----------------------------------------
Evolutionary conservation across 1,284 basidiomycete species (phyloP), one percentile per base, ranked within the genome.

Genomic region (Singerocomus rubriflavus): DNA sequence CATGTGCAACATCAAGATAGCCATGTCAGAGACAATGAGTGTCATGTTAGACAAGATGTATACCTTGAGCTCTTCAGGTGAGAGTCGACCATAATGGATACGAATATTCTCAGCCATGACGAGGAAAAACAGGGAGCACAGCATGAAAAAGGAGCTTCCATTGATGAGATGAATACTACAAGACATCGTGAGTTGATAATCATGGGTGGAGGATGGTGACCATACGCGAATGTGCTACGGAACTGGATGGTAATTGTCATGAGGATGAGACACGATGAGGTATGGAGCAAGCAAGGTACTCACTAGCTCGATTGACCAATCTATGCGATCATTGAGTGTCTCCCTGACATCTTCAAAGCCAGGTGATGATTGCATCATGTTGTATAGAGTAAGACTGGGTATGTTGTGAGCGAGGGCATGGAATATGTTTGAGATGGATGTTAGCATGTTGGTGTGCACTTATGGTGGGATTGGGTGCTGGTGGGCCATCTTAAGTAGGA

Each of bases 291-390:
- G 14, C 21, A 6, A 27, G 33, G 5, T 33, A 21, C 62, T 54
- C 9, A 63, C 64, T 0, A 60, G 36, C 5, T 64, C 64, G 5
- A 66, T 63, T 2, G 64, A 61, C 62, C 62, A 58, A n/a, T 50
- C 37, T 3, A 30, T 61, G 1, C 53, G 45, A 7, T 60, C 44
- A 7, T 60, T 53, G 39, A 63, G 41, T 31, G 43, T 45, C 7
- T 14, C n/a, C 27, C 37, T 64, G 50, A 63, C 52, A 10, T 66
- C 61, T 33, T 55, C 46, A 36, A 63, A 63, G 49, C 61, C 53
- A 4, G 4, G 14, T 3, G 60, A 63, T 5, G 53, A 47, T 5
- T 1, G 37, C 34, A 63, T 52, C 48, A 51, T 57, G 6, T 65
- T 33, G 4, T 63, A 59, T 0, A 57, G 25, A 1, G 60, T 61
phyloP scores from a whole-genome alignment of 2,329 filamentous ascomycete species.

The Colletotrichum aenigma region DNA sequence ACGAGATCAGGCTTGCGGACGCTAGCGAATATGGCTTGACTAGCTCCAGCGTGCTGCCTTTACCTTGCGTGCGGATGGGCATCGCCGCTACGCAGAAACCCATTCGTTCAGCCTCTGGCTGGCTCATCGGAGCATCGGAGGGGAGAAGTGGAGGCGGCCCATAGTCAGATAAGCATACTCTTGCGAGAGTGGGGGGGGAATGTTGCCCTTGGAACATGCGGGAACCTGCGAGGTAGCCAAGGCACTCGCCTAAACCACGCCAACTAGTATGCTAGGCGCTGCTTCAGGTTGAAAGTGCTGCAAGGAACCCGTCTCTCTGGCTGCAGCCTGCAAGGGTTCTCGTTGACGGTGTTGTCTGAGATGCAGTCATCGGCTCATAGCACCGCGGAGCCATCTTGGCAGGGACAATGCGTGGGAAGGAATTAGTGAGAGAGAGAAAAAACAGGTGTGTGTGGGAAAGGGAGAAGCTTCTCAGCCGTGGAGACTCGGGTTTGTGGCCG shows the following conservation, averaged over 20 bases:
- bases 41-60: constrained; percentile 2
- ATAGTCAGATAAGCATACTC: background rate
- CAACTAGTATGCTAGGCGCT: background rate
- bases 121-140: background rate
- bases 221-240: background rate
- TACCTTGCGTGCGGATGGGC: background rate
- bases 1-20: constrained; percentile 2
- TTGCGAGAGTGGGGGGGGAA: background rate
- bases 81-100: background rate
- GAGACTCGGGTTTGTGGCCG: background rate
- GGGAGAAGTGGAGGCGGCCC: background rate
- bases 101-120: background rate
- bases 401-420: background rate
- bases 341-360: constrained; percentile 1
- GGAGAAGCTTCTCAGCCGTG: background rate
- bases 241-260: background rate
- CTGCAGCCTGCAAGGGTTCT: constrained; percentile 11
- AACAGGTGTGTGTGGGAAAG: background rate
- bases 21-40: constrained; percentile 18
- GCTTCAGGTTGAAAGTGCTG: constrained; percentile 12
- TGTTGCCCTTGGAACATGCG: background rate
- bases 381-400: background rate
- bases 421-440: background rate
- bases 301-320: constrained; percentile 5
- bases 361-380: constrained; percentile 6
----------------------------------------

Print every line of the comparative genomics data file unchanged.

Evolutionary conservation across 1,284 basidiomycete species (phyloP), one percentile per base, ranked within the genome.

Genomic region (Singerocomus rubriflavus): DNA sequence CATGTGCAACATCAAGATAGCCATGTCAGAGACAATGAGTGTCATGTTAGACAAGATGTATACCTTGAGCTCTTCAGGTGAGAGTCGACCATAATGGATACGAATATTCTCAGCCATGACGAGGAAAAACAGGGAGCACAGCATGAAAAAGGAGCTTCCATTGATGAGATGAATACTACAAGACATCGTGAGTTGATAATCATGGGTGGAGGATGGTGACCATACGCGAATGTGCTACGGAACTGGATGGTAATTGTCATGAGGATGAGACACGATGAGGTATGGAGCAAGCAAGGTACTCACTAGCTCGATTGACCAATCTATGCGATCATTGAGTGTCTCCCTGACATCTTCAAAGCCAGGTGATGATTGCATCATGTTGTATAGAGTAAGACTGGGTATGTTGTGAGCGAGGGCATGGAATATGTTTGAGATGGATGTTAGCATGTTGGTGTGCACTTATGGTGGGATTGGGTGCTGGTGGGCCATCTTAAGTAGGA

Each of bases 291-390:
- G 14, C 21, A 6, A 27, G 33, G 5, T 33, A 21, C 62, T 54
- C 9, A 63, C 64, T 0, A 60, G 36, C 5, T 64, C 64, G 5
- A 66, T 63, T 2, G 64, A 61, C 62, C 62, A 58, A n/a, T 50
- C 37, T 3, A 30, T 61, G 1, C 53, G 45, A 7, T 60, C 44
- A 7, T 60, T 53, G 39, A 63, G 41, T 31, G 43, T 45, C 7
- T 14, C n/a, C 27, C 37, T 64, G 50, A 63, C 52, A 10, T 66
- C 61, T 33, T 55, C 46, A 36, A 63, A 63, G 49, C 61, C 53
- A 4, G 4, G 14, T 3, G 60, A 63, T 5, G 53, A 47, T 5
- T 1, G 37, C 34, A 63, T 52, C 48, A 51, T 57, G 6, T 65
- T 33, G 4, T 63, A 59, T 0, A 57, G 25, A 1, G 60, T 61
phyloP scores from a whole-genome alignment of 2,329 filamentous ascomycete species.

The Colletotrichum aenigma region DNA sequence ACGAGATCAGGCTTGCGGACGCTAGCGAATATGGCTTGACTAGCTCCAGCGTGCTGCCTTTACCTTGCGTGCGGATGGGCATCGCCGCTACGCAGAAACCCATTCGTTCAGCCTCTGGCTGGCTCATCGGAGCATCGGAGGGGAGAAGTGGAGGCGGCCCATAGTCAGATAAGCATACTCTTGCGAGAGTGGGGGGGGAATGTTGCCCTTGGAACATGCGGGAACCTGCGAGGTAGCCAAGGCACTCGCCTAAACCACGCCAACTAGTATGCTAGGCGCTGCTTCAGGTTGAAAGTGCTGCAAGGAACCCGTCTCTCTGGCTGCAGCCTGCAAGGGTTCTCGTTGACGGTGTTGTCTGAGATGCAGTCATCGGCTCATAGCACCGCGGAGCCATCTTGGCAGGGACAATGCGTGGGAAGGAATTAGTGAGAGAGAGAAAAAACAGGTGTGTGTGGGAAAGGGAGAAGCTTCTCAGCCGTGGAGACTCGGGTTTGTGGCCG shows the following conservation, averaged over 20 bases:
- bases 41-60: constrained; percentile 2
- ATAGTCAGATAAGCATACTC: background rate
- CAACTAGTATGCTAGGCGCT: background rate
- bases 121-140: background rate
- bases 221-240: background rate
- TACCTTGCGTGCGGATGGGC: background rate
- bases 1-20: constrained; percentile 2
- TTGCGAGAGTGGGGGGGGAA: background rate
- bases 81-100: background rate
- GAGACTCGGGTTTGTGGCCG: background rate
- GGGAGAAGTGGAGGCGGCCC: background rate
- bases 101-120: background rate
- bases 401-420: background rate
- bases 341-360: constrained; percentile 1
- GGAGAAGCTTCTCAGCCGTG: background rate
- bases 241-260: background rate
- CTGCAGCCTGCAAGGGTTCT: constrained; percentile 11
- AACAGGTGTGTGTGGGAAAG: background rate
- bases 21-40: constrained; percentile 18
- GCTTCAGGTTGAAAGTGCTG: constrained; percentile 12
- TGTTGCCCTTGGAACATGCG: background rate
- bases 381-400: background rate
- bases 421-440: background rate
- bases 301-320: constrained; percentile 5
- bases 361-380: constrained; percentile 6